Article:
in reply to Re: I refuse to explain this
in thread I refuse to explain this

I did. But I'll agree that it's helps shorten it (sub in regexp?).

But expanding $_ out does make it look like you're doing a virtual machine inside of the s///ex regexp. Source code (or is it VM machine code?) and a state engine, like my own obfusc.


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Re: I refuse to explain this
by Dominus (Parson) on Apr 09, 2001 at 20:18 UTC
    Says strredwolf:
    But expanding $_ out does make it look like ... a state engine,
    (Shrug.) All I can do is to repeat that it isn't a state engine. In fact, I'm at something of a loss to imagine where you think the state variable is.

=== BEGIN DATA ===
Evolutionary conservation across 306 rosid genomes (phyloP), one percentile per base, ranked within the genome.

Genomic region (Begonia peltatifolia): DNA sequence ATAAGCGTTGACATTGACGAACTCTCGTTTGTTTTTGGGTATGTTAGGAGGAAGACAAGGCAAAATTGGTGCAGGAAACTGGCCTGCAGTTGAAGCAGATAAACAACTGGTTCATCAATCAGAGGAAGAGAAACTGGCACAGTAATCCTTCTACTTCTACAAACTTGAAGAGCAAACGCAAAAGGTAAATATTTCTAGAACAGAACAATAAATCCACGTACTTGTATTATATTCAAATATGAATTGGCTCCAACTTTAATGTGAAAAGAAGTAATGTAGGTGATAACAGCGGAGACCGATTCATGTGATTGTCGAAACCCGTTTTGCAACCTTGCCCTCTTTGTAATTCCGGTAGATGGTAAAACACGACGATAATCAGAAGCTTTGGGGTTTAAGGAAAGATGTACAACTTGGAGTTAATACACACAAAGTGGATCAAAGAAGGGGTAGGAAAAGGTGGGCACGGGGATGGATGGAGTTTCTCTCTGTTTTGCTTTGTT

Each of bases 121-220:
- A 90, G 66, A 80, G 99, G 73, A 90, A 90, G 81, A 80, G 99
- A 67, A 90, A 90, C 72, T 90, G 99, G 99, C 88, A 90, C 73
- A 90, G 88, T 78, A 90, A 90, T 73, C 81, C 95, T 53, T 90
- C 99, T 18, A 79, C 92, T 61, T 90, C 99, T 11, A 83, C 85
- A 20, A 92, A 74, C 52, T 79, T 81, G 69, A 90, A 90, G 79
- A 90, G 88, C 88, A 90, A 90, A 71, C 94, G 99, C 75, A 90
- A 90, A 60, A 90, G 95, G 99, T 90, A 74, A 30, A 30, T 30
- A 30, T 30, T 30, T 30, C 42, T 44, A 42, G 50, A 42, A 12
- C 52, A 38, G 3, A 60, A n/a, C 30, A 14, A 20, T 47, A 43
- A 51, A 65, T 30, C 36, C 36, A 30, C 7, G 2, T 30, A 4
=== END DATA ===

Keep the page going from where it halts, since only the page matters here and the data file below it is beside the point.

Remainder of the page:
$d and $q. The loop, of course, is conditional on $N.


        Says strredwolf:
        $d and $q.
        OK, that just makes no sense at all. A state variable has to record state. The only thing $q is used for is to match the subtitution on the right side of the s{}{} with the pattern on the left. It's just a table lookup. In fact, an earlier version of the program omitted $q and just had:

        redo if s/`I($z)/$1/; redo if s/``K($z)($z)/$1/; redo if s/```S($z)($z)($z)/``$1$3`$2$3/; ...
        I think the program probably would work fine with that change, although it would be less interesting. (It would sometimes go into an infinite loop for most interesting values of $_.)

        As for $d, it's only used internal to the regex itself, so it's obviously impossible that it could be a state variable.

        The loop, of course, is conditional on $N.
        Of course, but $N never takes on any value except 0 or 1. State machines are normally understood to have more than two states.

        If what you're saying is that this is a state machine because it uses variables, then Oracle 8 is also a mere state machine.